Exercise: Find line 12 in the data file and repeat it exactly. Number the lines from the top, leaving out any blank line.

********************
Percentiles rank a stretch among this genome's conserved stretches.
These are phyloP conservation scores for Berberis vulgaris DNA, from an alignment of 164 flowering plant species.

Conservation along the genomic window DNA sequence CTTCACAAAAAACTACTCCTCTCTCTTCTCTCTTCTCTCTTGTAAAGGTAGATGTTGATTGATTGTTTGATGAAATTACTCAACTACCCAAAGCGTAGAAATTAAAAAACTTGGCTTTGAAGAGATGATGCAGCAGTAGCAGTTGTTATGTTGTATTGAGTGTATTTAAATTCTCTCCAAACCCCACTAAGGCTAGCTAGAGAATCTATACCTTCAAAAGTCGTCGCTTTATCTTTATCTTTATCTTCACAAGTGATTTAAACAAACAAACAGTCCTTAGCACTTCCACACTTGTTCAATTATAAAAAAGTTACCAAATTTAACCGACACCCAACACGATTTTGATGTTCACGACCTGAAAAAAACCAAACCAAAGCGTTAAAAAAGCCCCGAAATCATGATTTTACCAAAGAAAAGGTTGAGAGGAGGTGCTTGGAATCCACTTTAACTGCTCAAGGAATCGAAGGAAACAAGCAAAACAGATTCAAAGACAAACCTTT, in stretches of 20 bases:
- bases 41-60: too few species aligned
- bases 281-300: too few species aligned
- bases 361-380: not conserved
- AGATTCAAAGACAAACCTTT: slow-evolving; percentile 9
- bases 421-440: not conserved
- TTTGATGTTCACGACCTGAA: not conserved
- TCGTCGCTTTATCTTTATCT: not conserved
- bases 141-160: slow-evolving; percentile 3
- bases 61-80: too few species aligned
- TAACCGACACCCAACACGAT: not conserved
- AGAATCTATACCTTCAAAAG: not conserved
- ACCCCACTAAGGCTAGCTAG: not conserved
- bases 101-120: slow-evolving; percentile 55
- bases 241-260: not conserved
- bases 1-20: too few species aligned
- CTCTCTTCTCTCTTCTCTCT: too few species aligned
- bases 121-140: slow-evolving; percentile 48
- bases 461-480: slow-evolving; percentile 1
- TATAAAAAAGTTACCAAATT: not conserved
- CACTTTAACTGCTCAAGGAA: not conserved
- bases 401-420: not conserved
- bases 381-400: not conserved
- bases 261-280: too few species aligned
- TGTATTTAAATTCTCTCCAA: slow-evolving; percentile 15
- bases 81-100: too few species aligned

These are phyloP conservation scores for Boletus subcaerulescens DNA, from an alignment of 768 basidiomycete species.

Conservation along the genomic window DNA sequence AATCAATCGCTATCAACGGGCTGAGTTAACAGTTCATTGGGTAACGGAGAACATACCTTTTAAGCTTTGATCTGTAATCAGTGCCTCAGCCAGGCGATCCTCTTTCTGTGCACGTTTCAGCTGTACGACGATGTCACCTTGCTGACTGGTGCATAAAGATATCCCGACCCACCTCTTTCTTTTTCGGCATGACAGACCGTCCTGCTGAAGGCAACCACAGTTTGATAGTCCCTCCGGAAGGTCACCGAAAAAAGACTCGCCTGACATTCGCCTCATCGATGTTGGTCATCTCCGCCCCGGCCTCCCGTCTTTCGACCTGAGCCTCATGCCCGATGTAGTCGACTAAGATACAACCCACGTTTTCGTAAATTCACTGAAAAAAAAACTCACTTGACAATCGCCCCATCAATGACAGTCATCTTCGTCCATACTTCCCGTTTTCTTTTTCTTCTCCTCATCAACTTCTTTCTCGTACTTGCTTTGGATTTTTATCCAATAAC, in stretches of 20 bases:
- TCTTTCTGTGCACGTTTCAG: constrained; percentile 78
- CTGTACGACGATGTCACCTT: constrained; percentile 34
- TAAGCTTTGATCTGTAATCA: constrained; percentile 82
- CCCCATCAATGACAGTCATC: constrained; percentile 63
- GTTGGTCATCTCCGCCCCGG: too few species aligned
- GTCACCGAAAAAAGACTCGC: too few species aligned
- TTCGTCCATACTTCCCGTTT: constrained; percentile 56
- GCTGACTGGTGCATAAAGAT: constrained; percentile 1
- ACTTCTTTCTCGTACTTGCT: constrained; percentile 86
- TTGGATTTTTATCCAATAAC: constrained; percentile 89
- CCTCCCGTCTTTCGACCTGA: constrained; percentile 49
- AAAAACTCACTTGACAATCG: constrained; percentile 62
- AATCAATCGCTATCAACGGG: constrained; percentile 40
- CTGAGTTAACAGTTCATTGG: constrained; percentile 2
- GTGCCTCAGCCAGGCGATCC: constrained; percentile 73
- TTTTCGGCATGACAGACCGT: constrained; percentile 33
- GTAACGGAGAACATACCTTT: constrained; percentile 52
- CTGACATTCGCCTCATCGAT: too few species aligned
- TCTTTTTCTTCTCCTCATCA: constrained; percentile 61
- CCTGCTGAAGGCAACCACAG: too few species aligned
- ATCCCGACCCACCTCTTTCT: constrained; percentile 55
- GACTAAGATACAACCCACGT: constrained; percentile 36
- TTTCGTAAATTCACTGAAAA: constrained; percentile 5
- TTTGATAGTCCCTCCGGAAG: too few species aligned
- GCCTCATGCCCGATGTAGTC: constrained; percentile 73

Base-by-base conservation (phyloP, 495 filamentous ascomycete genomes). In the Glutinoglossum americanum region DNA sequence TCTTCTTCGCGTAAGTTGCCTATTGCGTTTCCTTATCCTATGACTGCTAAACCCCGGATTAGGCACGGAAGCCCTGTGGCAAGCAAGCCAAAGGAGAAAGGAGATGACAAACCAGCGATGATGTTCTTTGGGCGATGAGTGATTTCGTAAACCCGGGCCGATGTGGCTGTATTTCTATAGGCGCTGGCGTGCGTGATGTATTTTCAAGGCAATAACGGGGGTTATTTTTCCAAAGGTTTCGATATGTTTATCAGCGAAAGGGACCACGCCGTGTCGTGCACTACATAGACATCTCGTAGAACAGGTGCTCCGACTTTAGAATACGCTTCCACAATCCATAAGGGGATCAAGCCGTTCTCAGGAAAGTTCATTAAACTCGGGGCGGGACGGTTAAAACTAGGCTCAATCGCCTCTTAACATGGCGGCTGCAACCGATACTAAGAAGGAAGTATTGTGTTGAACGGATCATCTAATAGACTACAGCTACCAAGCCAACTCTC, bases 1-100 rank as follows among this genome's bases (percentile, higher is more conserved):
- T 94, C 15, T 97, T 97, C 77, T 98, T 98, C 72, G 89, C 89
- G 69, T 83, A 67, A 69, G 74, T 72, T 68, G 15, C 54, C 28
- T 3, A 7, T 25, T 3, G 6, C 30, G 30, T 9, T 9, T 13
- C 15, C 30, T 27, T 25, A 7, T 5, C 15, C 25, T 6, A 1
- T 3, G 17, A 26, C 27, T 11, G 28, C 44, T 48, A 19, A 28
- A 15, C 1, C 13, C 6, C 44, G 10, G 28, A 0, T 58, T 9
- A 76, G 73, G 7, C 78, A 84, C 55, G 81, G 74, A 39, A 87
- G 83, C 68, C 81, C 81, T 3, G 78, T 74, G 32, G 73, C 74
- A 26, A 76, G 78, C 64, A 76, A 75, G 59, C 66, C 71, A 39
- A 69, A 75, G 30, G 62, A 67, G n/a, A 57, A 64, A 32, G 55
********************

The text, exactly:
- bases 61-80: too few species aligned